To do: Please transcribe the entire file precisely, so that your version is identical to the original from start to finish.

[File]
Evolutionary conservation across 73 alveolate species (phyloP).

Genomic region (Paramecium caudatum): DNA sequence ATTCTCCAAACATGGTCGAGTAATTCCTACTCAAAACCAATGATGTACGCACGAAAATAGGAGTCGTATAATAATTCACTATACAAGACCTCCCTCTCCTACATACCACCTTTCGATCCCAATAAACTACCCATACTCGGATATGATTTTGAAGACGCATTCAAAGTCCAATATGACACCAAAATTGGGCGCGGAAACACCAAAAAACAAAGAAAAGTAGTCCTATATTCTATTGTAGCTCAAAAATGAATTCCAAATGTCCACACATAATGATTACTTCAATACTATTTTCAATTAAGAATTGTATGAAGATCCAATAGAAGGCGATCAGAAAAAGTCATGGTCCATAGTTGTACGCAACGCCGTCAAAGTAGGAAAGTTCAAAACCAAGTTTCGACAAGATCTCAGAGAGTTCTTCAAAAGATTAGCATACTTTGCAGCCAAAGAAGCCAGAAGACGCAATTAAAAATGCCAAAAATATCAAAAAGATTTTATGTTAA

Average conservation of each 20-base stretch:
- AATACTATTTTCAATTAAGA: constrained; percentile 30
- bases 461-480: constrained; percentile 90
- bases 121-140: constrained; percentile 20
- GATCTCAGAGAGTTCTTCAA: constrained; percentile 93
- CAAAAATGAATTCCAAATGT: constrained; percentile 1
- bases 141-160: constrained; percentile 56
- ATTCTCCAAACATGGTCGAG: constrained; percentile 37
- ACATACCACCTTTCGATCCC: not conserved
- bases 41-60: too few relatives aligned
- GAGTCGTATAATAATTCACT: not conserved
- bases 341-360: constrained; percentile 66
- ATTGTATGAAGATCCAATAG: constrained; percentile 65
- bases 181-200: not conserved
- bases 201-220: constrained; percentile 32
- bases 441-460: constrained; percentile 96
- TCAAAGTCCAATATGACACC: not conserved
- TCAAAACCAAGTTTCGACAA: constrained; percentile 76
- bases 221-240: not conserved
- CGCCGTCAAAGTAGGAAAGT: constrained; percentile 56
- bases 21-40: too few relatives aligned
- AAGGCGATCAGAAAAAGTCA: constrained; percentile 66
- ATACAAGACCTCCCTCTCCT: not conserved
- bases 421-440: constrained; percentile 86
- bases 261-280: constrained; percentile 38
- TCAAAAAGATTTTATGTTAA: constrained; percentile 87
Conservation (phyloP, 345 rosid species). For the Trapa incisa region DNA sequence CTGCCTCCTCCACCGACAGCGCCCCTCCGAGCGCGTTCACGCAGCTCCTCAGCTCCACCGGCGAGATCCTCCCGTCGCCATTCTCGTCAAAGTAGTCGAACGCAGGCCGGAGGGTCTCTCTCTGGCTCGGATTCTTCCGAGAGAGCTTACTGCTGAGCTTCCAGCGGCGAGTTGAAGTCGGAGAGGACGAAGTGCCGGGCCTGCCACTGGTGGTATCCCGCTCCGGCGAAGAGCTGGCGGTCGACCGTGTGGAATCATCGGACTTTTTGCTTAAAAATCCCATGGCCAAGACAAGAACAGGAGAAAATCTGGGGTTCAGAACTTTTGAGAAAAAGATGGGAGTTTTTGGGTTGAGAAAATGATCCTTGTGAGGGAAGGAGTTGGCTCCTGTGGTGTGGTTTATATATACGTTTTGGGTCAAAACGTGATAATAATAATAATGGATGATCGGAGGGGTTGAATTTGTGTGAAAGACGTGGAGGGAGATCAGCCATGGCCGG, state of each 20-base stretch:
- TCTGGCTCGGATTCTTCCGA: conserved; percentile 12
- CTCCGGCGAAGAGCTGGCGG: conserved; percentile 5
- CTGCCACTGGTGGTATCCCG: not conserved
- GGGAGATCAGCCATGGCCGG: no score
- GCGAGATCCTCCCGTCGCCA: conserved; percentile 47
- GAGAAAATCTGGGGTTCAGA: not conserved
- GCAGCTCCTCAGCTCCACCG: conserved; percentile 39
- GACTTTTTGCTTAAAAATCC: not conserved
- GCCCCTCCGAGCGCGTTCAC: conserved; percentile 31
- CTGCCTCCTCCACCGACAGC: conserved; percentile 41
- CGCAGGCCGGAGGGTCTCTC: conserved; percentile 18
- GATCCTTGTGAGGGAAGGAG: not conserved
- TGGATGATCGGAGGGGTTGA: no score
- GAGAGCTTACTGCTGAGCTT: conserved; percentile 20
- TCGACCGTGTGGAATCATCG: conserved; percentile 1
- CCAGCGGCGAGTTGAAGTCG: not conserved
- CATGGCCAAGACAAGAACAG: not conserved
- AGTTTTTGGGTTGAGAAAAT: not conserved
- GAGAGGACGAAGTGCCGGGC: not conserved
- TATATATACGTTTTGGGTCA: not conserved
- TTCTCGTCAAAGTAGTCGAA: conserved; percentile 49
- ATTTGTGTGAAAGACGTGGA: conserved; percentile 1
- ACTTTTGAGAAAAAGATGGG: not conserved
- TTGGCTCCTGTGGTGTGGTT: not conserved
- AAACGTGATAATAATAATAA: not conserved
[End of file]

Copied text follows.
Evolutionary conservation across 73 alveolate species (phyloP).

Genomic region (Paramecium caudatum): DNA sequence ATTCTCCAAACATGGTCGAGTAATTCCTACTCAAAACCAATGATGTACGCACGAAAATAGGAGTCGTATAATAATTCACTATACAAGACCTCCCTCTCCTACATACCACCTTTCGATCCCAATAAACTACCCATACTCGGATATGATTTTGAAGACGCATTCAAAGTCCAATATGACACCAAAATTGGGCGCGGAAACACCAAAAAACAAAGAAAAGTAGTCCTATATTCTATTGTAGCTCAAAAATGAATTCCAAATGTCCACACATAATGATTACTTCAATACTATTTTCAATTAAGAATTGTATGAAGATCCAATAGAAGGCGATCAGAAAAAGTCATGGTCCATAGTTGTACGCAACGCCGTCAAAGTAGGAAAGTTCAAAACCAAGTTTCGACAAGATCTCAGAGAGTTCTTCAAAAGATTAGCATACTTTGCAGCCAAAGAAGCCAGAAGACGCAATTAAAAATGCCAAAAATATCAAAAAGATTTTATGTTAA

Average conservation of each 20-base stretch:
- AATACTATTTTCAATTAAGA: constrained; percentile 30
- bases 461-480: constrained; percentile 90
- bases 121-140: constrained; percentile 20
- GATCTCAGAGAGTTCTTCAA: constrained; percentile 93
- CAAAAATGAATTCCAAATGT: constrained; percentile 1
- bases 141-160: constrained; percentile 56
- ATTCTCCAAACATGGTCGAG: constrained; percentile 37
- ACATACCACCTTTCGATCCC: not conserved
- bases 41-60: too few relatives aligned
- GAGTCGTATAATAATTCACT: not conserved
- bases 341-360: constrained; percentile 66
- ATTGTATGAAGATCCAATAG: constrained; percentile 65
- bases 181-200: not conserved
- bases 201-220: constrained; percentile 32
- bases 441-460: constrained; percentile 96
- TCAAAGTCCAATATGACACC: not conserved
- TCAAAACCAAGTTTCGACAA: constrained; percentile 76
- bases 221-240: not conserved
- CGCCGTCAAAGTAGGAAAGT: constrained; percentile 56
- bases 21-40: too few relatives aligned
- AAGGCGATCAGAAAAAGTCA: constrained; percentile 66
- ATACAAGACCTCCCTCTCCT: not conserved
- bases 421-440: constrained; percentile 86
- bases 261-280: constrained; percentile 38
- TCAAAAAGATTTTATGTTAA: constrained; percentile 87
Conservation (phyloP, 345 rosid species). For the Trapa incisa region DNA sequence CTGCCTCCTCCACCGACAGCGCCCCTCCGAGCGCGTTCACGCAGCTCCTCAGCTCCACCGGCGAGATCCTCCCGTCGCCATTCTCGTCAAAGTAGTCGAACGCAGGCCGGAGGGTCTCTCTCTGGCTCGGATTCTTCCGAGAGAGCTTACTGCTGAGCTTCCAGCGGCGAGTTGAAGTCGGAGAGGACGAAGTGCCGGGCCTGCCACTGGTGGTATCCCGCTCCGGCGAAGAGCTGGCGGTCGACCGTGTGGAATCATCGGACTTTTTGCTTAAAAATCCCATGGCCAAGACAAGAACAGGAGAAAATCTGGGGTTCAGAACTTTTGAGAAAAAGATGGGAGTTTTTGGGTTGAGAAAATGATCCTTGTGAGGGAAGGAGTTGGCTCCTGTGGTGTGGTTTATATATACGTTTTGGGTCAAAACGTGATAATAATAATAATGGATGATCGGAGGGGTTGAATTTGTGTGAAAGACGTGGAGGGAGATCAGCCATGGCCGG, state of each 20-base stretch:
- TCTGGCTCGGATTCTTCCGA: conserved; percentile 12
- CTCCGGCGAAGAGCTGGCGG: conserved; percentile 5
- CTGCCACTGGTGGTATCCCG: not conserved
- GGGAGATCAGCCATGGCCGG: no score
- GCGAGATCCTCCCGTCGCCA: conserved; percentile 47
- GAGAAAATCTGGGGTTCAGA: not conserved
- GCAGCTCCTCAGCTCCACCG: conserved; percentile 39
- GACTTTTTGCTTAAAAATCC: not conserved
- GCCCCTCCGAGCGCGTTCAC: conserved; percentile 31
- CTGCCTCCTCCACCGACAGC: conserved; percentile 41
- CGCAGGCCGGAGGGTCTCTC: conserved; percentile 18
- GATCCTTGTGAGGGAAGGAG: not conserved
- TGGATGATCGGAGGGGTTGA: no score
- GAGAGCTTACTGCTGAGCTT: conserved; percentile 20
- TCGACCGTGTGGAATCATCG: conserved; percentile 1
- CCAGCGGCGAGTTGAAGTCG: not conserved
- CATGGCCAAGACAAGAACAG: not conserved
- AGTTTTTGGGTTGAGAAAAT: not conserved
- GAGAGGACGAAGTGCCGGGC: not conserved
- TATATATACGTTTTGGGTCA: not conserved
- TTCTCGTCAAAGTAGTCGAA: conserved; percentile 49
- ATTTGTGTGAAAGACGTGGA: conserved; percentile 1
- ACTTTTGAGAAAAAGATGGG: not conserved
- TTGGCTCCTGTGGTGTGGTT: not conserved
- AAACGTGATAATAATAATAA: not conserved